The MGH Neuroscience Intensive Care Unit provides expert, compassionate care to individuals with serious conditions of the brain and nervous system. Our goal is to strengthen resiliency and enhance recovery. Bringing together a multidisciplinary team of individuals with the broadest range of medical, humanistic and scientific expertise, we seek to be the world’s pre-eminent Neuroscience Intensive Care Unit.
The components of our mission are to
- deliver patient and family-centered care that is both the most compassionate and most technologically advanced care available.
- adhere to the highest standards of patient safety.
- work together as a collaborative, respectful and synergistic multidisciplinary team of outstanding nurses, physicians, therapists and hospital staff.
- provide an outstanding training and practice environment that nurtures the best hearts and minds in medicine, nursing and science.
- produce the scientific advances essential for improving the fate of tomorrow’s patients.
History of the MGH Neuroscience Intensive Care Unit
Created in 1969, the Neuroscience Intensive Care Unit was founded by two MGH neurosurgeons, Drs. Robert Ojemann and and Nicholas Zervas, with the close collaboration of an eminent neurologist, J. Phillip Kistler. From the initial efforts of these two pioneers, the MGH NeuroICU has grown from four beds to the current state of the art 22 bed unit.
There have been many milestones along the way. In 1978, a neurologist, Dr. Allan Ropper and an anesthesiologist, Dr. Sean Kennedy became the first Co-Directors of the MGH NeuroICU, and ushered in a became the first Co-Directors of the MGH NeuroICU, and ushered in what was then a first-of-its-kind critical care collaboration. During this time period, the NeuroICU developed the first neuroscience nursing training rotations, quickly developing what has become one of the world’s most talented NeuroICU nursing staffs.
In 1993, under the direction of Dr. Walter Koroshetz, the ICU expanded into an 18 bed ICU on Blake 12 and became known as a hub for the treatment of acute stroke and the growth of acute stroke therapies. Under the leadership of Dr. Lee Schwamm, the MGH Telestroke Network was created, which allows for acute remote consultation for neurologic emergencies in over 30 hospitals in three states. This pioneering telestroke network has become the largest in the country, and remains so today.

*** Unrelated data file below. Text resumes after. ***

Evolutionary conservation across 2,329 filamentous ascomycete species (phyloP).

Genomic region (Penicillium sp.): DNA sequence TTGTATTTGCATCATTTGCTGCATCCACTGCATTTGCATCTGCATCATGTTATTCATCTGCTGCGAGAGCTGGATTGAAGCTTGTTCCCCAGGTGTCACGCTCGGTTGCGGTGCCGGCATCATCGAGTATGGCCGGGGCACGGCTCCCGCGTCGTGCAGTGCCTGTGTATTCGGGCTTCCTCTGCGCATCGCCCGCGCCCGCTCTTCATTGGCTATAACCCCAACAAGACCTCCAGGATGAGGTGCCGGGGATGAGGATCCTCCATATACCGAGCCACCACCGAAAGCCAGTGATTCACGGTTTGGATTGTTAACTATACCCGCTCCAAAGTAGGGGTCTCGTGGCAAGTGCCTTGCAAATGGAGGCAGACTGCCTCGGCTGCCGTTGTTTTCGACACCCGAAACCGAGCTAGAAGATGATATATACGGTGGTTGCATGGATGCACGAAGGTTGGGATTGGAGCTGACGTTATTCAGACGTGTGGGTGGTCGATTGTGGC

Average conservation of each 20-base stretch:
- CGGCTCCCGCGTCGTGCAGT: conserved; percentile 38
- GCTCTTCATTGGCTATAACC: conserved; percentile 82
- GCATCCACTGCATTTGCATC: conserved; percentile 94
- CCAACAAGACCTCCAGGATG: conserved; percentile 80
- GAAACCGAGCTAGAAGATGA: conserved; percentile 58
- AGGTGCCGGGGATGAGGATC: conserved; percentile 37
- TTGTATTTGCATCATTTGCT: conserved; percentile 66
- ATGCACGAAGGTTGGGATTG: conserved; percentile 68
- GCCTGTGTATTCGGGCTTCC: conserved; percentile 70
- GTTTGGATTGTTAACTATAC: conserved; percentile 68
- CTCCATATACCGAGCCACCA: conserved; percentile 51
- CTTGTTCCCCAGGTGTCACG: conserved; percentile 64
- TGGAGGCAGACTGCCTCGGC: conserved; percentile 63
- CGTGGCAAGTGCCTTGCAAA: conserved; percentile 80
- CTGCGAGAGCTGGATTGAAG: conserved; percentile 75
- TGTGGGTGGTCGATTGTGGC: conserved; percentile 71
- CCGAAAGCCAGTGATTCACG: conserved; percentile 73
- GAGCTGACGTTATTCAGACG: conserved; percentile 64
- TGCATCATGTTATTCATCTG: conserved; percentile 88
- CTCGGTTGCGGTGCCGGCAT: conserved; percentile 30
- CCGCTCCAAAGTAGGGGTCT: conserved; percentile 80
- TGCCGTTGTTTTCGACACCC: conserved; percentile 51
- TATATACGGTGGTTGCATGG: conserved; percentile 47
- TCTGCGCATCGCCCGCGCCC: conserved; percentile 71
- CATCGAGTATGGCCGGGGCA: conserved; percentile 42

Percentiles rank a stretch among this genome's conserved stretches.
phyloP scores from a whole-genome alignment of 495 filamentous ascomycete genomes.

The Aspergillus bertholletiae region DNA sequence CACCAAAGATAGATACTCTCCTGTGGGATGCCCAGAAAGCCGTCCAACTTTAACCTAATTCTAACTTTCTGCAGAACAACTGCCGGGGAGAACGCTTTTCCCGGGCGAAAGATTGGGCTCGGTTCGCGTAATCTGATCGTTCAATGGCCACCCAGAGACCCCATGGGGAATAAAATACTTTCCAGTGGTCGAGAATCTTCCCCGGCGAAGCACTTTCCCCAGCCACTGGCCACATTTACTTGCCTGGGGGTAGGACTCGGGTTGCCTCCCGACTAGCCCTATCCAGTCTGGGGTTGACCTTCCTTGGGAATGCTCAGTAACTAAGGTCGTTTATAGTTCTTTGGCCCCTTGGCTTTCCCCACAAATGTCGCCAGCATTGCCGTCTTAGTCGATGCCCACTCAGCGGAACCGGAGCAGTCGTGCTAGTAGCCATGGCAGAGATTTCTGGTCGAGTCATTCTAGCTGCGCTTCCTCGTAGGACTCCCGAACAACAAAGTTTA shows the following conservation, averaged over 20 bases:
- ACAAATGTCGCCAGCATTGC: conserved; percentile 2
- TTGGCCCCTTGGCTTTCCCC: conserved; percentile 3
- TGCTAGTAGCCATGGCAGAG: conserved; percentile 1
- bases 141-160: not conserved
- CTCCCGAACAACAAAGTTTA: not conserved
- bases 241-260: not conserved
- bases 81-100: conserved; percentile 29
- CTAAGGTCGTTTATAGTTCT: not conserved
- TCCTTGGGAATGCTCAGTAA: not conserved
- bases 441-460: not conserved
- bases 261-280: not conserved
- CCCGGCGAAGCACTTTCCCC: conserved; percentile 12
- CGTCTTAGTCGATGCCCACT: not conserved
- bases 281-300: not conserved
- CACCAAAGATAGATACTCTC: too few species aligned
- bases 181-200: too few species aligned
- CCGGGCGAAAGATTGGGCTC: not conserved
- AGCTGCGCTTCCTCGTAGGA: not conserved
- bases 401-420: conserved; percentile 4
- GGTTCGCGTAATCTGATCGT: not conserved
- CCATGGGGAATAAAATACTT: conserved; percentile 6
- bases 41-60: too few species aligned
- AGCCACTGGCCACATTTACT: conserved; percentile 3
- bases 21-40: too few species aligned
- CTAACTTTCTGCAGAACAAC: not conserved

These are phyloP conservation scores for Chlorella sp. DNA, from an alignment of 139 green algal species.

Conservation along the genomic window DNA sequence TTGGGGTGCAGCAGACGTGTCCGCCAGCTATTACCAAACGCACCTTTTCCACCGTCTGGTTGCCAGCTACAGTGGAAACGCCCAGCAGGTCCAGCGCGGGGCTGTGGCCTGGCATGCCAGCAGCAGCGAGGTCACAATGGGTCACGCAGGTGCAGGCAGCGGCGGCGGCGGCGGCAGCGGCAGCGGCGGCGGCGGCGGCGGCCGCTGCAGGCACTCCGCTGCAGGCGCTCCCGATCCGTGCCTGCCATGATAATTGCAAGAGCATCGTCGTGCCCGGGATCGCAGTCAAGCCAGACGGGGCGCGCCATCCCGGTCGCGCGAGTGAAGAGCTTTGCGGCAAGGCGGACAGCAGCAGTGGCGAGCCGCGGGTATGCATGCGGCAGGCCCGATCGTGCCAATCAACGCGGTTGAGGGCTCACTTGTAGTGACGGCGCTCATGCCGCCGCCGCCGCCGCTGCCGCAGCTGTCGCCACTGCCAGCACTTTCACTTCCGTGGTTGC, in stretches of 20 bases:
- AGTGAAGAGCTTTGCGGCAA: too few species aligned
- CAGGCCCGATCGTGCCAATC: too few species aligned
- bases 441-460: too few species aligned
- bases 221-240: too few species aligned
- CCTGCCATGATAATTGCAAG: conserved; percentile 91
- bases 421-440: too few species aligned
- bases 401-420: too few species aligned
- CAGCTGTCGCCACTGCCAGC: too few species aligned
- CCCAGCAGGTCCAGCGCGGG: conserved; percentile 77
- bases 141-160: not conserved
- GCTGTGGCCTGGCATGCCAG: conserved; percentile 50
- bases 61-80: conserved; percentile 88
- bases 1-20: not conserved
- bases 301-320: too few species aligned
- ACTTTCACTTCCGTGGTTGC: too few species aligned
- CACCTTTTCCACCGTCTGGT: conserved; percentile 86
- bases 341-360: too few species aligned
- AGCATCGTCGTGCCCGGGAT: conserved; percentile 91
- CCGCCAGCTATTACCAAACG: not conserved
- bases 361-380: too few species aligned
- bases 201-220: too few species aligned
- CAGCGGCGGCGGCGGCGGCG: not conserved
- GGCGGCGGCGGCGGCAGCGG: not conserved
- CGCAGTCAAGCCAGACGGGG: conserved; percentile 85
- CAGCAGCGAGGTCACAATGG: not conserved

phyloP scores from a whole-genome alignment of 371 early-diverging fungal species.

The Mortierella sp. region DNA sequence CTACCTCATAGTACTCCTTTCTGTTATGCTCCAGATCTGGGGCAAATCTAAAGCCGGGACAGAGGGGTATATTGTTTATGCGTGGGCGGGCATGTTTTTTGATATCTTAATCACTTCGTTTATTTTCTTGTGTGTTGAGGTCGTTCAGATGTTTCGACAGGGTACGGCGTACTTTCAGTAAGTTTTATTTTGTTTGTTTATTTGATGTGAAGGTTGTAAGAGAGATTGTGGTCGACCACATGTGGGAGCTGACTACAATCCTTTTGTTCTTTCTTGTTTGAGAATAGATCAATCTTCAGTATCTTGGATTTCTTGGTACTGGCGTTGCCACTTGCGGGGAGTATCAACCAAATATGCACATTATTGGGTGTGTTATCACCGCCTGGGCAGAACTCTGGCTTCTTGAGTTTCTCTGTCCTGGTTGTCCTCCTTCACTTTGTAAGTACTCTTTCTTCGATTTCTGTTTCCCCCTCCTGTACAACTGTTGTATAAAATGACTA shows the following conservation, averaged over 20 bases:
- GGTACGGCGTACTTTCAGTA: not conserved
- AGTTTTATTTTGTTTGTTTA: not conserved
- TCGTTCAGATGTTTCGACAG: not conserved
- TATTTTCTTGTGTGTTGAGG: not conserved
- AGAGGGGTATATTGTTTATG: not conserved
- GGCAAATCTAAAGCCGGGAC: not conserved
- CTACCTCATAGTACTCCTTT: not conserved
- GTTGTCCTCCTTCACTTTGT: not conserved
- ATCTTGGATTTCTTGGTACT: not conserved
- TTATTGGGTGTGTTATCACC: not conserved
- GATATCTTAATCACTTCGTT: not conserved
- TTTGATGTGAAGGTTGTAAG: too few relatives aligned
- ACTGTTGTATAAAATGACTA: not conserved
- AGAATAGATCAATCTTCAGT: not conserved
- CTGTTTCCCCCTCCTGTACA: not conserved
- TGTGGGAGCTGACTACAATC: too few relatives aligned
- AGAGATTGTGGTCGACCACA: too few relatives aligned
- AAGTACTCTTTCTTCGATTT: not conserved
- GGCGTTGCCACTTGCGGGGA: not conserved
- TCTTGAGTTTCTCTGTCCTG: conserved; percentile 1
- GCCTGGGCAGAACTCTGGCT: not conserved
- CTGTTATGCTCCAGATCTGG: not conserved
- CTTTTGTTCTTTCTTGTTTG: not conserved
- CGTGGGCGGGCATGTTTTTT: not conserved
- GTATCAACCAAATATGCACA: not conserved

The training of neurointensivists and vascular neurologists has always been a core feature of the MGH NeuroICU. From its origins the fellowship training programs have trained more leaders in the field. From 2002 to 2011, under the leadership of Dr. Jonathan Rosand, the fellowship training program expanded dramatically, evolving into our current Neurocritical Care and Vascular Neurology fellowship programs, which together represent the largest training program of its kind in the world.
In 2011, the Neuroscience Intensive Care Unit moved into a new 22 bed, state of the art facility in the Lunder Building. In addition to expanding our space for patients and families, the new NeuroICU contains numerous technological advances, which enable us to continue to serve our patients with the latest generation of cutting-edge monitoring and treatments.
Today, the MGH Neuroscience Intensive Care Unit is lead by Medical Director Dr. Jonathan Rosand and Nursing Director Tara Tehan. Dr. Anne-Christine Duhaime serves as Neurosurgical Director, and Dr. W. Taylor Kimberly and Dr. Eric Rosenthal serve as Associate Medical Directors. Mary Guanci, our Nurse Clinician Specialist is a national leader in Nursing Education.
Deformational (or positional) plagiocephaly refers to a misshapen shape of the head from repeated pressure to the same area of the head.
Epilepsy is a neurological condition involving the brain that makes people more susceptible to having seizures.
Acute spinal cord injury (SCI) is due to a traumatic injury that can either result in a bruise (also called a contusion), a partial tear, or a complete tear (called a transection) in the spinal cord.
Stroke, also called brain attack, occurs when blood flow to the brain is disrupted.
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Paul S. Russell, MD Museum of Medical History and Innovation invites you to attend its latest lecture in its lunchtime series
MGH Neuroscience Intensive Care UnitLunder Building
15 Parkman Avenue
Boston, MA 02114
Public Transportation Access: yes
Disabled Access: yes